This construction site accident occurred during renovations of a shopping center. The defendants did not dismantle the height restrictor bars that were situated on two poles when the parking garage was demolished. The plaintiff contended that as the decedent was attempting to move a load of bricks to another portion of the job site, he was required to maneuver beyond a height restrictor. The plaintiff maintained that in order to do so, he was forced to lower the boom of the forklift. The plaintiff contended that his vision was thereby impaired and that a forklift wheel struck one of the height restrictor poles, resulting in the forklift flipping and landing on the decedent, killing him instantly. The decedent left a wife and two young children.
The plaintiff’s expert engineer would have contended that the failure to remove the height restrictors was was improper and that the operator’s ability to see the pole would be partially obscured by the boom. The plaintiff would have maintained that there appeared to be no reason for leaving it up. The plaintiff’ expert would have further maintained that when maneuvering under such conditions, a spotter should be used.
The plaintiff would have maintained that the project was probably understaffed, resulting in the absence of such a spotter.
The defendants would have denied that the plaintiff’s claims should be accepted and would have pointed out that no workers, including the decedent, had made prior complaints about the condition. The defendants would have also contended that the decedent was an experienced forklift operator and the defendants would have argued that his negligence was the sole cause of the incident.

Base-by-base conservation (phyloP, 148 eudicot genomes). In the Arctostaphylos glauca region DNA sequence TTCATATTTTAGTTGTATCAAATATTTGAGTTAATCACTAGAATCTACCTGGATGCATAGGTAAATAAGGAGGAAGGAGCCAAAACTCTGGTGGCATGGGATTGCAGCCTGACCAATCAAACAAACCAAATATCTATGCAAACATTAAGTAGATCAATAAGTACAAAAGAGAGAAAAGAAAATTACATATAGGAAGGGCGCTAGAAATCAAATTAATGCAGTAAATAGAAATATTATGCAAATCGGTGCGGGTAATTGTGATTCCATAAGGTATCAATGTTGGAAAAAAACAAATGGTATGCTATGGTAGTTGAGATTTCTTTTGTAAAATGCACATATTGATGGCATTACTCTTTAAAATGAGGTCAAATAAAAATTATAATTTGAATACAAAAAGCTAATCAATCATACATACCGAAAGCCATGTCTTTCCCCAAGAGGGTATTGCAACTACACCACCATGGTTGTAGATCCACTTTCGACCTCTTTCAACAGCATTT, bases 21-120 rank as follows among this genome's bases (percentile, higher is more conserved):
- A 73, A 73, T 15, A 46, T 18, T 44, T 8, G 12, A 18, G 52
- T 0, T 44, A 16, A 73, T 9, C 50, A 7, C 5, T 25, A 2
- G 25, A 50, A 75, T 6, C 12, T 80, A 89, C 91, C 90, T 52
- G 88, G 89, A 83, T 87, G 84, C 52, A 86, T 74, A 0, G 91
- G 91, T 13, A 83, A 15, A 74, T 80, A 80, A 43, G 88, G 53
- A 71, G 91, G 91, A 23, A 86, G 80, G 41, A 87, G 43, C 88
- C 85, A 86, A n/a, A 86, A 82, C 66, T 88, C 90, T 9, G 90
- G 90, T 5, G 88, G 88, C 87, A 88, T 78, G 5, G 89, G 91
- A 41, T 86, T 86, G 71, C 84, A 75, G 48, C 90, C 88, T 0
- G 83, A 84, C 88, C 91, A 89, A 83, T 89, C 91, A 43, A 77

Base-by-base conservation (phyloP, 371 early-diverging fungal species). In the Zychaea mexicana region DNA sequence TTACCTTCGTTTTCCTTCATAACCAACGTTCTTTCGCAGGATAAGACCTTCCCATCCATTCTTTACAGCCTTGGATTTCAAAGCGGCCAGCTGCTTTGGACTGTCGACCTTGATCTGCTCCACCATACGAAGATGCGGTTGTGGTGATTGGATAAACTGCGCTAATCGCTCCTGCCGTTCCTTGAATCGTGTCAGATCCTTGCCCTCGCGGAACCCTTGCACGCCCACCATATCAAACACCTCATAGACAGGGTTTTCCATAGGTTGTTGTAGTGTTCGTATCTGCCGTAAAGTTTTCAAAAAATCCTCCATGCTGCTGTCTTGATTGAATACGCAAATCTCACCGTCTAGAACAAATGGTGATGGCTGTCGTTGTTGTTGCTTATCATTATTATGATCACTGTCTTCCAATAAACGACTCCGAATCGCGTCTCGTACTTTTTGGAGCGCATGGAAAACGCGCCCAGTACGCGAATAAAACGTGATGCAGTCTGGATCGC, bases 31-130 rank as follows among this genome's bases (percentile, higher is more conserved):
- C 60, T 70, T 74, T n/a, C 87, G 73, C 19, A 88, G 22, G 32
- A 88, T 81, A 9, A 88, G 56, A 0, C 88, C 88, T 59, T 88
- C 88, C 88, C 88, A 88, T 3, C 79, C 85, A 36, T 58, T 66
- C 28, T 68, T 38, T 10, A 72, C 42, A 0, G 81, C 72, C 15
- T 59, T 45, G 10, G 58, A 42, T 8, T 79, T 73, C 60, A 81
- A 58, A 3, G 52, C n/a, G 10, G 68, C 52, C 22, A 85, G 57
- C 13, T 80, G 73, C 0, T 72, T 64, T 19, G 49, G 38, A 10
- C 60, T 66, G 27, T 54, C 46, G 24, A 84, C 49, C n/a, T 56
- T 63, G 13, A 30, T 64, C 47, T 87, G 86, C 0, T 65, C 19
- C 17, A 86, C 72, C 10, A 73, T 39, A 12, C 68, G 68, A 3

The defendant would also have endeavored to introduce evidence that cocaine was found in the decedent’s system. The plaintiff would have argued that such evidence only established consumption within 48 hours and not that the decedent was under the influence of the drug at the time of the accident and that the prejudice of the evidence would far outweigh any probative value.
The plaintiff would have introduced evidence of future lost wages and benefits that approximated $6,250,000. The plaintiff would have also made a claim for the loss of parental nurture and guidance and would have argued that the jury could use their common knowledge to evaluate this aspect.
The case settled before any judicial hearings regarding the admissibility of the issue of cocaine in the decedent’s system for $971,800, including $825,000 cash and a waiver of the $146,000 worker’s compensation lien.
Estate of J.B. v. GII Construction Co., et al. Index no. 25126/00; 10-08.
Attorney for plaintiff: Charles A. Cerussi of Cerussi & Gunn in Garden City, NY and Shrewsbury, NJ.
The plaintiff would have argued that since the finding of cocaine in the decedent’s system showed only that he had ingested the drug sometime in the past 48 hours, the evidence could not establish that he was under the influence of it at the time of the incident. The plaintiff argued that in view of the highly prejudicial nature of the evidence and the very limited probative value, the evidence clearly should not be admissible. It would be noted that the case resolved before and judicial determination was made on this question. Additionally even if the plaintiff’s arguments that the evidence should not be admitted were accepted, the plaintiff would have nonetheless limited the plaintiff’s economists testimony to issues relating to lost income and various benefits, preferring to permit the loss of parental nurture and guidance issues to be discussed by lay witnesses such as family members, providing a more personal description than would have been forthcoming from expert economic testimony.